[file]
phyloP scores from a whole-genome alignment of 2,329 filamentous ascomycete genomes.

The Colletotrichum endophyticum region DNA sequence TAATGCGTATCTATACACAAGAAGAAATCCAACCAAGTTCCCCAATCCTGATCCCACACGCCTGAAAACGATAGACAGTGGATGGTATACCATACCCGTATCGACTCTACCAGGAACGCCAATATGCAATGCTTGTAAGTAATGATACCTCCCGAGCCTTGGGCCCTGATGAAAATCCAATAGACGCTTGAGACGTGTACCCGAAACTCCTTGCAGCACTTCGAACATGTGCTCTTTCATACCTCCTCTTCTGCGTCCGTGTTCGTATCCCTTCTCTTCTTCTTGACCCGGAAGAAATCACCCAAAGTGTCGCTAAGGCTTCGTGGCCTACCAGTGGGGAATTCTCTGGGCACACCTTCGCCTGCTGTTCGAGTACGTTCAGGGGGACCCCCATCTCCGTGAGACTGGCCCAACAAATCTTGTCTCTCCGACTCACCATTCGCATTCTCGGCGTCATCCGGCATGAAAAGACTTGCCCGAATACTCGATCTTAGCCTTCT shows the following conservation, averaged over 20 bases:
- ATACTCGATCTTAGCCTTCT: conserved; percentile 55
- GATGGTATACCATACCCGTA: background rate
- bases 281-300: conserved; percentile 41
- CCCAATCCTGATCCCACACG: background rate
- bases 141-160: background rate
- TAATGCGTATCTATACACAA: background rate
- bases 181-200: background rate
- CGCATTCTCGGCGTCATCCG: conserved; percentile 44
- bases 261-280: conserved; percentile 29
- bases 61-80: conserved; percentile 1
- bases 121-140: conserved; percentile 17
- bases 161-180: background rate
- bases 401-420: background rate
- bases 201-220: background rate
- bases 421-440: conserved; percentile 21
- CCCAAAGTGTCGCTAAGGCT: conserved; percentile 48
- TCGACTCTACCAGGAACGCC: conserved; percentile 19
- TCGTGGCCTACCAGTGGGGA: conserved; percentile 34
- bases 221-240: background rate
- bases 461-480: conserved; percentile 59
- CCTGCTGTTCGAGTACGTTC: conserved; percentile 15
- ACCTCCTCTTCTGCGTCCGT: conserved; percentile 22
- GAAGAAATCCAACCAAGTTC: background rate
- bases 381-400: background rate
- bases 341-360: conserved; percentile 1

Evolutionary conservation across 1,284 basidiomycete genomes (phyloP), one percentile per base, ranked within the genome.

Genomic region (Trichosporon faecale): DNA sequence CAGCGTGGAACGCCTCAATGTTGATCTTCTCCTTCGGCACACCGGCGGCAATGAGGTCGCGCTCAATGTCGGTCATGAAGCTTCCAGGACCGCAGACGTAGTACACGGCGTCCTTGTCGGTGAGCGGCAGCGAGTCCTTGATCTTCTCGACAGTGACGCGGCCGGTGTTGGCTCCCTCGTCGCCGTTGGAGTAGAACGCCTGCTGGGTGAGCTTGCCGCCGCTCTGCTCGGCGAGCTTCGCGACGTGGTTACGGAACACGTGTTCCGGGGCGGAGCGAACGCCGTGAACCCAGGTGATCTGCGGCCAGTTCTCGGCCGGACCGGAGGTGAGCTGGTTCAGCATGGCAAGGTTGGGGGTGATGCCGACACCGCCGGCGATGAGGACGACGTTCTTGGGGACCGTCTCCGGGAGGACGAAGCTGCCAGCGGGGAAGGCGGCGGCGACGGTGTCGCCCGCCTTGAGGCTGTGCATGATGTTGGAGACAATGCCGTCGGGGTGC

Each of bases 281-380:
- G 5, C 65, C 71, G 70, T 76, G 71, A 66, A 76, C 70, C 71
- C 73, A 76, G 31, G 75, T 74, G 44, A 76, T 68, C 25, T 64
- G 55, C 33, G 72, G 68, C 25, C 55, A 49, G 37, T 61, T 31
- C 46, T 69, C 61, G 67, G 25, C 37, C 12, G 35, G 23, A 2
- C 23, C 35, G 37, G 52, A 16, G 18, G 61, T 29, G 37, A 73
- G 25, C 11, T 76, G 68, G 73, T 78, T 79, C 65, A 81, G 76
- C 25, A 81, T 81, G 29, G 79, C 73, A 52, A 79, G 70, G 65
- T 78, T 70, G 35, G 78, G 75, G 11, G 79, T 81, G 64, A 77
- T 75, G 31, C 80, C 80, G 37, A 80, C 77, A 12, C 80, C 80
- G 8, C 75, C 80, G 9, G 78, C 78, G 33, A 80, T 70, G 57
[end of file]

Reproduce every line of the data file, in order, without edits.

phyloP scores from a whole-genome alignment of 2,329 filamentous ascomycete genomes.

The Colletotrichum endophyticum region DNA sequence TAATGCGTATCTATACACAAGAAGAAATCCAACCAAGTTCCCCAATCCTGATCCCACACGCCTGAAAACGATAGACAGTGGATGGTATACCATACCCGTATCGACTCTACCAGGAACGCCAATATGCAATGCTTGTAAGTAATGATACCTCCCGAGCCTTGGGCCCTGATGAAAATCCAATAGACGCTTGAGACGTGTACCCGAAACTCCTTGCAGCACTTCGAACATGTGCTCTTTCATACCTCCTCTTCTGCGTCCGTGTTCGTATCCCTTCTCTTCTTCTTGACCCGGAAGAAATCACCCAAAGTGTCGCTAAGGCTTCGTGGCCTACCAGTGGGGAATTCTCTGGGCACACCTTCGCCTGCTGTTCGAGTACGTTCAGGGGGACCCCCATCTCCGTGAGACTGGCCCAACAAATCTTGTCTCTCCGACTCACCATTCGCATTCTCGGCGTCATCCGGCATGAAAAGACTTGCCCGAATACTCGATCTTAGCCTTCT shows the following conservation, averaged over 20 bases:
- ATACTCGATCTTAGCCTTCT: conserved; percentile 55
- GATGGTATACCATACCCGTA: background rate
- bases 281-300: conserved; percentile 41
- CCCAATCCTGATCCCACACG: background rate
- bases 141-160: background rate
- TAATGCGTATCTATACACAA: background rate
- bases 181-200: background rate
- CGCATTCTCGGCGTCATCCG: conserved; percentile 44
- bases 261-280: conserved; percentile 29
- bases 61-80: conserved; percentile 1
- bases 121-140: conserved; percentile 17
- bases 161-180: background rate
- bases 401-420: background rate
- bases 201-220: background rate
- bases 421-440: conserved; percentile 21
- CCCAAAGTGTCGCTAAGGCT: conserved; percentile 48
- TCGACTCTACCAGGAACGCC: conserved; percentile 19
- TCGTGGCCTACCAGTGGGGA: conserved; percentile 34
- bases 221-240: background rate
- bases 461-480: conserved; percentile 59
- CCTGCTGTTCGAGTACGTTC: conserved; percentile 15
- ACCTCCTCTTCTGCGTCCGT: conserved; percentile 22
- GAAGAAATCCAACCAAGTTC: background rate
- bases 381-400: background rate
- bases 341-360: conserved; percentile 1

Evolutionary conservation across 1,284 basidiomycete genomes (phyloP), one percentile per base, ranked within the genome.

Genomic region (Trichosporon faecale): DNA sequence CAGCGTGGAACGCCTCAATGTTGATCTTCTCCTTCGGCACACCGGCGGCAATGAGGTCGCGCTCAATGTCGGTCATGAAGCTTCCAGGACCGCAGACGTAGTACACGGCGTCCTTGTCGGTGAGCGGCAGCGAGTCCTTGATCTTCTCGACAGTGACGCGGCCGGTGTTGGCTCCCTCGTCGCCGTTGGAGTAGAACGCCTGCTGGGTGAGCTTGCCGCCGCTCTGCTCGGCGAGCTTCGCGACGTGGTTACGGAACACGTGTTCCGGGGCGGAGCGAACGCCGTGAACCCAGGTGATCTGCGGCCAGTTCTCGGCCGGACCGGAGGTGAGCTGGTTCAGCATGGCAAGGTTGGGGGTGATGCCGACACCGCCGGCGATGAGGACGACGTTCTTGGGGACCGTCTCCGGGAGGACGAAGCTGCCAGCGGGGAAGGCGGCGGCGACGGTGTCGCCCGCCTTGAGGCTGTGCATGATGTTGGAGACAATGCCGTCGGGGTGC

Each of bases 281-380:
- G 5, C 65, C 71, G 70, T 76, G 71, A 66, A 76, C 70, C 71
- C 73, A 76, G 31, G 75, T 74, G 44, A 76, T 68, C 25, T 64
- G 55, C 33, G 72, G 68, C 25, C 55, A 49, G 37, T 61, T 31
- C 46, T 69, C 61, G 67, G 25, C 37, C 12, G 35, G 23, A 2
- C 23, C 35, G 37, G 52, A 16, G 18, G 61, T 29, G 37, A 73
- G 25, C 11, T 76, G 68, G 73, T 78, T 79, C 65, A 81, G 76
- C 25, A 81, T 81, G 29, G 79, C 73, A 52, A 79, G 70, G 65
- T 78, T 70, G 35, G 78, G 75, G 11, G 79, T 81, G 64, A 77
- T 75, G 31, C 80, C 80, G 37, A 80, C 77, A 12, C 80, C 80
- G 8, C 75, C 80, G 9, G 78, C 78, G 33, A 80, T 70, G 57